The litany of demolition wrought by the "smartest" people could go on and on. It includes, of course, the mammoth volumes of recklessly securitized debt that triggered the 2008 meltdown in the first place. But it also encompasses more ingenious variations on the themes, such as the toxic credit default swaps peddled as actual insurance to hedge investors against the very same that Wall Street conjured out of common household mortgages—or the fathomlessly cynical Abacus Fund marketed by the savviest minds at Goldman Sachs, which actually permitted investors to bet against the sound performance of the very mortgage products that Goldman was marketing with a straight face to its own clients.
Our recent crash course in brutal market outcomes should underline a crucial point: The patina of smartness that has so long shielded Wall Street from critical inquiry amounts to little more than the evasions undertaken by people with money who do not care to hear others questioning how they make that money. Despite the Randian lore now coursing through the Tea Party and the GOP presidential field, genius and common sense do not prompt financiers to invent increasingly unpredictable financial instruments to make more money (or maybe wreck the global economy); ideology does. Canada, for example, forbids certain types of investment for the simple reason that it could put too many Canadian citizens at real risk. We've made other choices. So when a former Fed employee tells me that you need people in finance regulating finance because it's so darn complicated, it looks more like the ideology of high finance infecting the seats of regulation.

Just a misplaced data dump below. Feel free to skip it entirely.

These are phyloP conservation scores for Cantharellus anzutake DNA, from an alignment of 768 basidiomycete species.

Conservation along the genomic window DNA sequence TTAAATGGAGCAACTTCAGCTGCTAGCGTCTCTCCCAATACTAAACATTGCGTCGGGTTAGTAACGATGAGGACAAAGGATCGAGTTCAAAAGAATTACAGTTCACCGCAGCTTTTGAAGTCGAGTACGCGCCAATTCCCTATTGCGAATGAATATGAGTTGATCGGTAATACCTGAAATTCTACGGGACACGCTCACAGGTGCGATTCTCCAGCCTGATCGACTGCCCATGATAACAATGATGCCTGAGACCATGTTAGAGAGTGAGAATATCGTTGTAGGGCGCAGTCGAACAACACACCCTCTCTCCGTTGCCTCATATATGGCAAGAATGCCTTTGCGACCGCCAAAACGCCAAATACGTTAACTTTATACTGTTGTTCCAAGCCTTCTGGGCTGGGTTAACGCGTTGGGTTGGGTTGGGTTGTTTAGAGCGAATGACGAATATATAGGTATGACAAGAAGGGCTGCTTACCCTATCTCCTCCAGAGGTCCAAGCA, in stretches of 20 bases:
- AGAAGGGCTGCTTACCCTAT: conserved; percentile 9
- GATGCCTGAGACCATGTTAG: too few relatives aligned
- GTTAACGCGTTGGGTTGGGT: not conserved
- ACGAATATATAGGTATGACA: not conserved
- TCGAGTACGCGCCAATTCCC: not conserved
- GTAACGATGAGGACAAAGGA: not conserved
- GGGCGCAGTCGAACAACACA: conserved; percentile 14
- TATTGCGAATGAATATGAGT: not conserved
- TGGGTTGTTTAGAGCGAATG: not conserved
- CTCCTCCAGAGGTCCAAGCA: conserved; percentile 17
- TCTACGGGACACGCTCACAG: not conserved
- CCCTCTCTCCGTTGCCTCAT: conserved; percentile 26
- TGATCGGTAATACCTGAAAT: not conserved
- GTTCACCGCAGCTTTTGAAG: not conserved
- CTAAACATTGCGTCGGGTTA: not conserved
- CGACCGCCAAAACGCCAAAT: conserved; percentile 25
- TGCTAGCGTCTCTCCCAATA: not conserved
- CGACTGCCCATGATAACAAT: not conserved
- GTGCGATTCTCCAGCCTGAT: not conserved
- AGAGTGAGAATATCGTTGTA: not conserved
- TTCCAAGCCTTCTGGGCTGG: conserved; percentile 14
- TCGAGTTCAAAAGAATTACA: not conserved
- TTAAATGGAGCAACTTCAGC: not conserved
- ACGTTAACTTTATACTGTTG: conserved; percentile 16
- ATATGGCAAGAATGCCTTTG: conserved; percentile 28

And that, in a broad sense, is the symbolic point of Occupy Wall Street. Demonstrators are seeking to call to account the bankers (or "banksters," as many of the OWS placards would have it) for something that seems unthinkable on the trading floor of the Dow: They are alleging that our financial class has done something that, in the final analysis, is not so smart. You don't need an MBA, it turns out, to know you're getting screwed.